Evidence supports premise: OR distractions up surgical errors

December 6, 2012

(HealthDay)—Typical operating room distractions and interruptions (ORDIs) potentially increase the likelihood of surgical errors among surgical trainees, according to a study published in the November issue of the Archives of Surgery.

Robin L. Feuerbacher, Ph.D., from Oregon State University in Corvallis, and colleagues assessed whether realistic ORDIs induce errors in a simulated surgical procedure performed by 18 second-year, third-year, and research-year . During the critical stages of a simulated laparoscopic cholecystectomy, four distractions and two interruptions were simulated, based on nine months of observations. The participants were assigned a task prior to the simulated procedure.

The researchers found that major surgical errors were committed in 44 percent of simulated procedures with ORDIs (all of which occurred after 1 p.m.) and 6 percent of procedures without ORDIs (P = 0.02), with the most errors caused by interrupting questions, followed by sidebar conversations. Fifty-six percent of those with ORDIs forgot the prospective memory task, compared with 22 percent of those without ORDIs (P = 0.04).

"This study provided statistically significant evidence to support the hypothesis that realistic ORDIs increase the likelihood of errors in a simulated laboratory setting with novice surgeons," the authors write.

Explore further: Young surgeons face special concerns with operating room distractions

More information: Abstract
Full Text (subscription or payment may be required)

Related Stories

Young surgeons face special concerns with operating room distractions

November 29, 2012
(Medical Xpress)—A study has found that young, less-experienced surgeons made major surgical mistakes almost half the time during a "simulated" gall bladder removal when they were distracted by noises, questions, conversation ...

Circulating nurses recover errors in cardiovascular operating room

June 5, 2012
(HealthDay) -- Circulating perioperative nurses can help reduce surgical errors and incidents in the cardiovascular operating room (OR) and improve patient safety, especially with regard to surgical prepping and aseptic technique, ...

Surgical residents perform better in OR if they receive structured training in simulated environment

July 5, 2012
New research has shown that surgical residents who received structured training in a simulated environment perform significantly better when they start operating on patients.

Previous-day alcohol consumption appears to affect surgical skills on virtual reality simulator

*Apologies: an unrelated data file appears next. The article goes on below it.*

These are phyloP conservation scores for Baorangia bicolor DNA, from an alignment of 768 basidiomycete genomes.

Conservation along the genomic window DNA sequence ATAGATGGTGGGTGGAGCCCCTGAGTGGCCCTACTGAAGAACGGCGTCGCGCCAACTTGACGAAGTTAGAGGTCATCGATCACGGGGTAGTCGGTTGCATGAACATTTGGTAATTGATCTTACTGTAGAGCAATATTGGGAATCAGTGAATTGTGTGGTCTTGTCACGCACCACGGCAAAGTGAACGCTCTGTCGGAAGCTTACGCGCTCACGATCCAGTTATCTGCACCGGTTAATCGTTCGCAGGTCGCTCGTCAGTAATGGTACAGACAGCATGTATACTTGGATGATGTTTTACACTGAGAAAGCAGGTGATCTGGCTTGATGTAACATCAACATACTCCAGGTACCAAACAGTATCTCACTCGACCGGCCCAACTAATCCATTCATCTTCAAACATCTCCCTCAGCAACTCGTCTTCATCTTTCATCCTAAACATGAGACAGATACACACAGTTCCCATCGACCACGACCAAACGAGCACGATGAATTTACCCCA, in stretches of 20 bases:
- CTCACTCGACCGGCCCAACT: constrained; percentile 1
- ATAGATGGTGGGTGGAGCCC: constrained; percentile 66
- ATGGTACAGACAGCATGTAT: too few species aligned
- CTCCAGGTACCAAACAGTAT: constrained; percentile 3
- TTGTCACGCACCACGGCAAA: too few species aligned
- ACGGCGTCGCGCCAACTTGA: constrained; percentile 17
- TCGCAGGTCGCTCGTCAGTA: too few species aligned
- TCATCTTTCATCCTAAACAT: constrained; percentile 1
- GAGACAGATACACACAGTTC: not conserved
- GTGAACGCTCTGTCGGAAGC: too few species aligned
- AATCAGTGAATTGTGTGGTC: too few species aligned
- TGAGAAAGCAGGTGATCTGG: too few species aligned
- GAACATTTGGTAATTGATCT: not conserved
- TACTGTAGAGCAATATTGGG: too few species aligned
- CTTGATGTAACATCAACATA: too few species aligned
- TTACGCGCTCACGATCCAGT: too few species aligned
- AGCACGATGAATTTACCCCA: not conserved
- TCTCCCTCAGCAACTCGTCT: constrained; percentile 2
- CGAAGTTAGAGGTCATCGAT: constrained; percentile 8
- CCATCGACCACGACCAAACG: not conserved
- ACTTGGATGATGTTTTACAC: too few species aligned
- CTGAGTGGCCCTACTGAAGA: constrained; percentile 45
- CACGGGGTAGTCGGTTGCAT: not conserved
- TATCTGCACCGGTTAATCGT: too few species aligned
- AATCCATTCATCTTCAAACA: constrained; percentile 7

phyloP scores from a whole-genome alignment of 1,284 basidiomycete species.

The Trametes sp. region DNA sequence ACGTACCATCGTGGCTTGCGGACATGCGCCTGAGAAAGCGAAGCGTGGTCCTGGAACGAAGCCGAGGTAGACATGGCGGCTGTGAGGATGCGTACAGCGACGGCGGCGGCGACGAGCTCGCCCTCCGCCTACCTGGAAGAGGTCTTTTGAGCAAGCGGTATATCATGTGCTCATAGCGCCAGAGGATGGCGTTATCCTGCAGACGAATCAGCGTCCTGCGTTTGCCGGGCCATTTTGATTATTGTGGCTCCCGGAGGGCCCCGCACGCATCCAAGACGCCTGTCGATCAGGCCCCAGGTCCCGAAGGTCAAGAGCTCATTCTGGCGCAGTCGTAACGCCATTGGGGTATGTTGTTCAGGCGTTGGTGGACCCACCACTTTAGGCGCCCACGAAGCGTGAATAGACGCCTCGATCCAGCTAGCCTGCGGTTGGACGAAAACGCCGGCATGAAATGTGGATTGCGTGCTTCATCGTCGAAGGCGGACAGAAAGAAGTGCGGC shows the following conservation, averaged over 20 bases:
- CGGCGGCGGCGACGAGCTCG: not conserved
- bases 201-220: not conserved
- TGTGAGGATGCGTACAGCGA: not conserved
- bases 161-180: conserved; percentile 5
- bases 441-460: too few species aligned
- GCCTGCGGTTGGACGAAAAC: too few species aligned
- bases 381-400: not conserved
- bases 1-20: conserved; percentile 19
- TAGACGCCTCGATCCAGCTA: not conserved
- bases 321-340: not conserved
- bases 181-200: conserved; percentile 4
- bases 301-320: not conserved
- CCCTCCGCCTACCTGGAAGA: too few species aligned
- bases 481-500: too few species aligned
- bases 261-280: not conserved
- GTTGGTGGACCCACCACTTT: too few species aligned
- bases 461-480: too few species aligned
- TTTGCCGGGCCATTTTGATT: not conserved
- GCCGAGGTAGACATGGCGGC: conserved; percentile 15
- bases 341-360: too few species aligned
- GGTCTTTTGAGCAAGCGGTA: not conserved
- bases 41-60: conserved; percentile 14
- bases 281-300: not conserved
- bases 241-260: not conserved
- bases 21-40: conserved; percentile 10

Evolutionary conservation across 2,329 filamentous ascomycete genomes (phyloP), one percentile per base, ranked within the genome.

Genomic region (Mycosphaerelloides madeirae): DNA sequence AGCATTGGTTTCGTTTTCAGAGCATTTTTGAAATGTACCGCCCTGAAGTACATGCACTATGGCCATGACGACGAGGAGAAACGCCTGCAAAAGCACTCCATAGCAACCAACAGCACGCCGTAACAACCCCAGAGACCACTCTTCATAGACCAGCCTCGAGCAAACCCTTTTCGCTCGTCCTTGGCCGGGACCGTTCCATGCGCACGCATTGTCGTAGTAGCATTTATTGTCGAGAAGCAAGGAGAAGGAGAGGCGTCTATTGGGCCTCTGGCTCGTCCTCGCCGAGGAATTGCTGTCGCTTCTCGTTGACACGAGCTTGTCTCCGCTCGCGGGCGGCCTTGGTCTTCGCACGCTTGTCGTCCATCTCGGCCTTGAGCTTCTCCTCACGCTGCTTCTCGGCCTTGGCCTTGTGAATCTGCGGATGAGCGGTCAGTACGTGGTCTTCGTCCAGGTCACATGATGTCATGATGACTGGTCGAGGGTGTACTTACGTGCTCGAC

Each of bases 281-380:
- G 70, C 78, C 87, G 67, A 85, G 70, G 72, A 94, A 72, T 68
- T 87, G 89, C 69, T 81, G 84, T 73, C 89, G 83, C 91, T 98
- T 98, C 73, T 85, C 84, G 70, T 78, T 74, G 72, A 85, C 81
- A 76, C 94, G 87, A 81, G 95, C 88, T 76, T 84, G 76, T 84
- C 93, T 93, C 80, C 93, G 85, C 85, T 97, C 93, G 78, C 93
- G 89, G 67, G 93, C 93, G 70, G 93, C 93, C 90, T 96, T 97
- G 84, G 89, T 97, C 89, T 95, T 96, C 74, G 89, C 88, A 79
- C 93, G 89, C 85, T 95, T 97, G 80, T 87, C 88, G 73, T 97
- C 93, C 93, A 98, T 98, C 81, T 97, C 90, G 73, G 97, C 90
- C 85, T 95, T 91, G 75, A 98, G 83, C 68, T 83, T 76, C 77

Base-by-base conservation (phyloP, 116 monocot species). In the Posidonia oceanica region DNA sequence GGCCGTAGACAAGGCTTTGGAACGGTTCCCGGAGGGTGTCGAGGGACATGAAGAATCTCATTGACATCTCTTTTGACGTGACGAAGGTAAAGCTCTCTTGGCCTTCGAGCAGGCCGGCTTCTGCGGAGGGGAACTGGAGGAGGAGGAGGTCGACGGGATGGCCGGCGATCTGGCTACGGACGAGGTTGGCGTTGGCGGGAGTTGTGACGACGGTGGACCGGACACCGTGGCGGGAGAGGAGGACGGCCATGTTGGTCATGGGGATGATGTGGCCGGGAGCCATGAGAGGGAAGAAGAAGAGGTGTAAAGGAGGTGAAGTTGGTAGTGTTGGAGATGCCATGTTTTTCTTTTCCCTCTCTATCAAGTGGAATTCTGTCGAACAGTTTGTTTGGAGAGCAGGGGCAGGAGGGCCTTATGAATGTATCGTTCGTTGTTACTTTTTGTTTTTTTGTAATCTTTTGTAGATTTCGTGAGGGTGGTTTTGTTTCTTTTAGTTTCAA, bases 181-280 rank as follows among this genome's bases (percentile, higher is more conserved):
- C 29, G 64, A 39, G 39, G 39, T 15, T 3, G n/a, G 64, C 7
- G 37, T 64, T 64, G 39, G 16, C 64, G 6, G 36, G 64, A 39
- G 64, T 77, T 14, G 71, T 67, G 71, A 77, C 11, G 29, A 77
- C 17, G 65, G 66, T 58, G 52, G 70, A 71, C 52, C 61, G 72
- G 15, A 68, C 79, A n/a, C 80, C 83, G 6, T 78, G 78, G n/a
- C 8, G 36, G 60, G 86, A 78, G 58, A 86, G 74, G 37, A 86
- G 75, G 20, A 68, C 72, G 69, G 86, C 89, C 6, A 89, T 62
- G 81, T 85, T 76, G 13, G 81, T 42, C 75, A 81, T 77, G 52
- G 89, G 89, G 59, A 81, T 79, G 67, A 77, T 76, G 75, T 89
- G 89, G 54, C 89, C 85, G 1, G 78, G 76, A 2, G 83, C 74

April 18, 2011
Excessive alcohol consumption appears to be associated with changes in some surgical skills performed on virtual reality simulator testing the following day, according to a report in the April issue of Archives of Surgery, ...

Recommended for you

World's first child hand transplant a 'success'

July 19, 2017
The first child in the world to undergo a double hand transplant is now able to write, feed and dress himself, doctors said Tuesday, declaring the ground-breaking operation a success after 18 months.

Knee surgery—have we been doing it wrong?

July 18, 2017
A team of University at Buffalo medical doctors have published a study that challenges a surgical practice used for decades during arthroscopic knee surgery.

New tools help surgeons find liver tumors, not nick blood vessels

July 17, 2017
The liver is a particularly squishy, slippery organ, prone to shifting both deadly tumors and life-preserving blood vessels by inches between the time they're discovered on a CT scan and when the patient is lying on an operating ...

Researchers discover indicator of lung transplant rejection

July 13, 2017
Research by scientists at Dignity Health St. Joseph's Hospital and Medical Center's Norton Thoracic Institute was published in the July 12, 2017 issue of Science Translational Medicine titled "Zbtb7a induction in alveolar ...

New device could make closing surgical incisions a cinch

July 7, 2017
Like many surgeons, Dr. Jason Spector is often faced with the challenge of securely closing the abdominal wall without injuring the intestines. If the process goes awry, there can be serious consequences for patients, including ...

Success with first 20 patients undergoing minimally invasive pancreatic transplant surgery

June 29, 2017
Surgeons at Johns Hopkins Medicine report that their first series of a minimally invasive procedure to treat chronic pancreas disease, known as severe pancreatitis, resulted in shorter hospital stays, less need for opioids ...

0 comments

Please sign in to add a comment. Registration is free, and takes less than a minute. Read more

Click here to reset your password.
Sign in to get notified via email when new comments are made.